The outer doors of the triptych features a peddler on the "Pilgrimage of Life" and is painted in full color rather than in the grisaille style that was typical of Bosch's earlier outer panels. Art critic Ingrid D. Rowland says of the exterior panels that "Most scholars interpret the wayfarer as an everyman, making his way through life amid threats to his physical and spiritual safety. Only constant faith and vigilance will keep him on this treacherous road". Indeed, the theme of pilgrimage, and the potential perils and pitfalls of life's journey, act as a presage for the story of the consequences of sin that will unfold across the three inside panels.
The first inner panel deals with the expulsion of dissident angels (they have disobeyed God) from the Garden of Eden. Recalling the first panel of The Last Judgment, and as punishment for their sins, the rebel angels metamorphose into insect figures. The center panel deals with humanity's descent into a world of sin under the judgmental gaze of Christ (the Redeemer). Behind the honest and humble workers and parents who occupy the bottom of the frame, others, having been possessed by greed, snatch furiously at the hay all the while oblivious to the fact that the Haywain (hay wagon) is being driving by the devil's chauffeurs straight into Hell. In the final panel, Bosch, undoubtedly one of the first artists to tackle abstract concepts in his work, once more gives us his peerless vision of Hell, though here his Hades is still under construction. The Devil's builders are busy completing the circular tower labors, their backs turned away from the devilish wagon drivers who are delivering the sinners to their new home.
Art historian Pilar Silva says of this piece, Bosch "shows how man, irrespective of his social class or place of origin, is so possessed by the desire to enjoy and acquire material possessions that he allows himself to be deceived or seduced by the Devil. Thus the artist proposes that we should renounce earthly goods and the delights of the senses in order to avoid eternal damnation. The painting offers an exemplum of a different type to the ones commonly used at the time, in the sense that it is not a question of doing good but rather of avoiding evil and of adhering to this rule throughout life". While most scholars interpret The Haywain Triptych along these religious and moralistic lines, art historian Wilhelm Fränger offered an alternative theory when he proffered the idea that his "sinner" triptychs were in fact altarpieces commissioned, not by the Catholic Church, but by a mystery cult.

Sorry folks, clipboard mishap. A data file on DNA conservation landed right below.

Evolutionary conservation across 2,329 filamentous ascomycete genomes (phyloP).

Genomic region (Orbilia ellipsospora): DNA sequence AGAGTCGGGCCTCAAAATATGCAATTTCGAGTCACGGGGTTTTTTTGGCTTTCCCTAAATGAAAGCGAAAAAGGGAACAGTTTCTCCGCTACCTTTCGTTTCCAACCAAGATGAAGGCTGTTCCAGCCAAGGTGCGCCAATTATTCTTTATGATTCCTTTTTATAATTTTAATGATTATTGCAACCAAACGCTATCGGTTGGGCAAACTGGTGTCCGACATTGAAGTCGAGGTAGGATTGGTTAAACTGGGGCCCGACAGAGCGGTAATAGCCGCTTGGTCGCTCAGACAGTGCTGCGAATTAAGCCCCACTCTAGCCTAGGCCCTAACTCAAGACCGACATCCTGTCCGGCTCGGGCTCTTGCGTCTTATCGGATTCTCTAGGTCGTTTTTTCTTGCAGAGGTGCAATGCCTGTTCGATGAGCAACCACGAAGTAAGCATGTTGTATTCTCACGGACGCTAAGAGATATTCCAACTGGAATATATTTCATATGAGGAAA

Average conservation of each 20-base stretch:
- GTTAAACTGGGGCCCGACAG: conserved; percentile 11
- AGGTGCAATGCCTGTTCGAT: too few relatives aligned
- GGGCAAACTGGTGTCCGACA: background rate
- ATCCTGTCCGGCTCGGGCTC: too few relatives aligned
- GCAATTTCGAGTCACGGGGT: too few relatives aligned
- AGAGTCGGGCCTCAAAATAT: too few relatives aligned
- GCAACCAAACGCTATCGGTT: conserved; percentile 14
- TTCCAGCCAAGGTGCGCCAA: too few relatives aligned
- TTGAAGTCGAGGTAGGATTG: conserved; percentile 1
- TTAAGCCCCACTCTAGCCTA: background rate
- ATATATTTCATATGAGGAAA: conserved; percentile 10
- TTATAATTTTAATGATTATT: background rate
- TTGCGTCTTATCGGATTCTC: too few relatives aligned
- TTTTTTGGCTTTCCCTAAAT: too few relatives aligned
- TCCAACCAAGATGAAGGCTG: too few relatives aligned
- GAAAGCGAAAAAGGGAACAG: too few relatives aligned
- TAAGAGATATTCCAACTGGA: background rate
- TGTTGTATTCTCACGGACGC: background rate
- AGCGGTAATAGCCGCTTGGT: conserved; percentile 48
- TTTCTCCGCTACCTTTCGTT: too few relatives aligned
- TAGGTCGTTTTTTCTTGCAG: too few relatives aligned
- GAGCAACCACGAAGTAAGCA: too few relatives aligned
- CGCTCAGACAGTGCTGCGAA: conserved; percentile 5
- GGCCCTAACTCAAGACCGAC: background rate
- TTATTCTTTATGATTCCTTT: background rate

Oil on wood - Museo del Prado, Madrid
The Temptation of St Anthony
The story of Anthony, the "Hermit Saint" who devoted his life to chastity, is famous within the Christian tradition. Anthony had been enticed to break his vow (of chastity) when visited by apparitions of beautiful women. In order to scare them away, Anthony bites off his own tongue and spits it at the spirits. In this interpretation, Bosch again tackles the theme of human temptation but in a rather less dystopian take on that abiding parable than those earlier works that result in the descent into Hell. Indeed, Anthony is presented by Bosch as a role model for all humankind with brushwork that is noticeably sharper and more precise. Despite these "innovations", Saint Anthony is surrounded by the sinister part human/machine/animal bodies for which Bosch is so famous. Still, doubts persisted over whether this version of The Temptation of St Anthony was an authentic Bosch. It was only after scientific testing at the Museo del Prado that it was proved beyond any doubt that the work, one of the seven signed by the artist, was indeed a genuine Bosch.